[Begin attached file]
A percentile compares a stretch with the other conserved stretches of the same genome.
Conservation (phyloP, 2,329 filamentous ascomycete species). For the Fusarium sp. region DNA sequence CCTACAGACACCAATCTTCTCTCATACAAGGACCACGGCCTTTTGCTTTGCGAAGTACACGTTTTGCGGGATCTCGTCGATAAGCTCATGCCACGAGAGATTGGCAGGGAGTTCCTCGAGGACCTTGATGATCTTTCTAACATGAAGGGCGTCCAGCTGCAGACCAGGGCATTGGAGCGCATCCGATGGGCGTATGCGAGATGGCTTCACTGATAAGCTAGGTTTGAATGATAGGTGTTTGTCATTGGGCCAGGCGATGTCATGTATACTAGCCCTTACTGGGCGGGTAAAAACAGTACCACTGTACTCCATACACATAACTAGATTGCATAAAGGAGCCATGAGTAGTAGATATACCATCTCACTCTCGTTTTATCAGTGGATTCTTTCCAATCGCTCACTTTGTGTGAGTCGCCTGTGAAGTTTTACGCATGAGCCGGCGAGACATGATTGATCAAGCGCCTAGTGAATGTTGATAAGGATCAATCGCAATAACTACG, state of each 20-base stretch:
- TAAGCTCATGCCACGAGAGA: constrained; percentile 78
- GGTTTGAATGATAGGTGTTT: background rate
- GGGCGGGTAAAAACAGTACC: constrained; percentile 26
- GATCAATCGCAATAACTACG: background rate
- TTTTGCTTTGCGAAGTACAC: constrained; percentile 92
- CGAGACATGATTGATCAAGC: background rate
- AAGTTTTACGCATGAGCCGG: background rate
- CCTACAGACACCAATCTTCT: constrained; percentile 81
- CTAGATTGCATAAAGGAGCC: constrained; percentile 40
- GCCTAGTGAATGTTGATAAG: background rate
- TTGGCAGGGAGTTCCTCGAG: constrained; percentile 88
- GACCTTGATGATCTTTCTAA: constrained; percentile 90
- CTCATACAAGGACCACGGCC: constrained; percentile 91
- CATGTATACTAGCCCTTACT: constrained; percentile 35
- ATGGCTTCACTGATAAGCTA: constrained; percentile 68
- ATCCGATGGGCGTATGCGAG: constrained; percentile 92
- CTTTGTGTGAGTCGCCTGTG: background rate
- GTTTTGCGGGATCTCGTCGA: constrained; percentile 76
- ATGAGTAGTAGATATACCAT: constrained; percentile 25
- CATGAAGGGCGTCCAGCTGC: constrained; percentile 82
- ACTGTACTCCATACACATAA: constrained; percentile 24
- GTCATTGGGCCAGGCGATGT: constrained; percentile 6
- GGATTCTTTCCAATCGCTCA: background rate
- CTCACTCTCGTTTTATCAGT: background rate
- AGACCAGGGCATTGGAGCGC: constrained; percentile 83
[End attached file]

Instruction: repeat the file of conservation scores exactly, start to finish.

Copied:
A percentile compares a stretch with the other conserved stretches of the same genome.
Conservation (phyloP, 2,329 filamentous ascomycete species). For the Fusarium sp. region DNA sequence CCTACAGACACCAATCTTCTCTCATACAAGGACCACGGCCTTTTGCTTTGCGAAGTACACGTTTTGCGGGATCTCGTCGATAAGCTCATGCCACGAGAGATTGGCAGGGAGTTCCTCGAGGACCTTGATGATCTTTCTAACATGAAGGGCGTCCAGCTGCAGACCAGGGCATTGGAGCGCATCCGATGGGCGTATGCGAGATGGCTTCACTGATAAGCTAGGTTTGAATGATAGGTGTTTGTCATTGGGCCAGGCGATGTCATGTATACTAGCCCTTACTGGGCGGGTAAAAACAGTACCACTGTACTCCATACACATAACTAGATTGCATAAAGGAGCCATGAGTAGTAGATATACCATCTCACTCTCGTTTTATCAGTGGATTCTTTCCAATCGCTCACTTTGTGTGAGTCGCCTGTGAAGTTTTACGCATGAGCCGGCGAGACATGATTGATCAAGCGCCTAGTGAATGTTGATAAGGATCAATCGCAATAACTACG, state of each 20-base stretch:
- TAAGCTCATGCCACGAGAGA: constrained; percentile 78
- GGTTTGAATGATAGGTGTTT: background rate
- GGGCGGGTAAAAACAGTACC: constrained; percentile 26
- GATCAATCGCAATAACTACG: background rate
- TTTTGCTTTGCGAAGTACAC: constrained; percentile 92
- CGAGACATGATTGATCAAGC: background rate
- AAGTTTTACGCATGAGCCGG: background rate
- CCTACAGACACCAATCTTCT: constrained; percentile 81
- CTAGATTGCATAAAGGAGCC: constrained; percentile 40
- GCCTAGTGAATGTTGATAAG: background rate
- TTGGCAGGGAGTTCCTCGAG: constrained; percentile 88
- GACCTTGATGATCTTTCTAA: constrained; percentile 90
- CTCATACAAGGACCACGGCC: constrained; percentile 91
- CATGTATACTAGCCCTTACT: constrained; percentile 35
- ATGGCTTCACTGATAAGCTA: constrained; percentile 68
- ATCCGATGGGCGTATGCGAG: constrained; percentile 92
- CTTTGTGTGAGTCGCCTGTG: background rate
- GTTTTGCGGGATCTCGTCGA: constrained; percentile 76
- ATGAGTAGTAGATATACCAT: constrained; percentile 25
- CATGAAGGGCGTCCAGCTGC: constrained; percentile 82
- ACTGTACTCCATACACATAA: constrained; percentile 24
- GTCATTGGGCCAGGCGATGT: constrained; percentile 6
- GGATTCTTTCCAATCGCTCA: background rate
- CTCACTCTCGTTTTATCAGT: background rate
- AGACCAGGGCATTGGAGCGC: constrained; percentile 83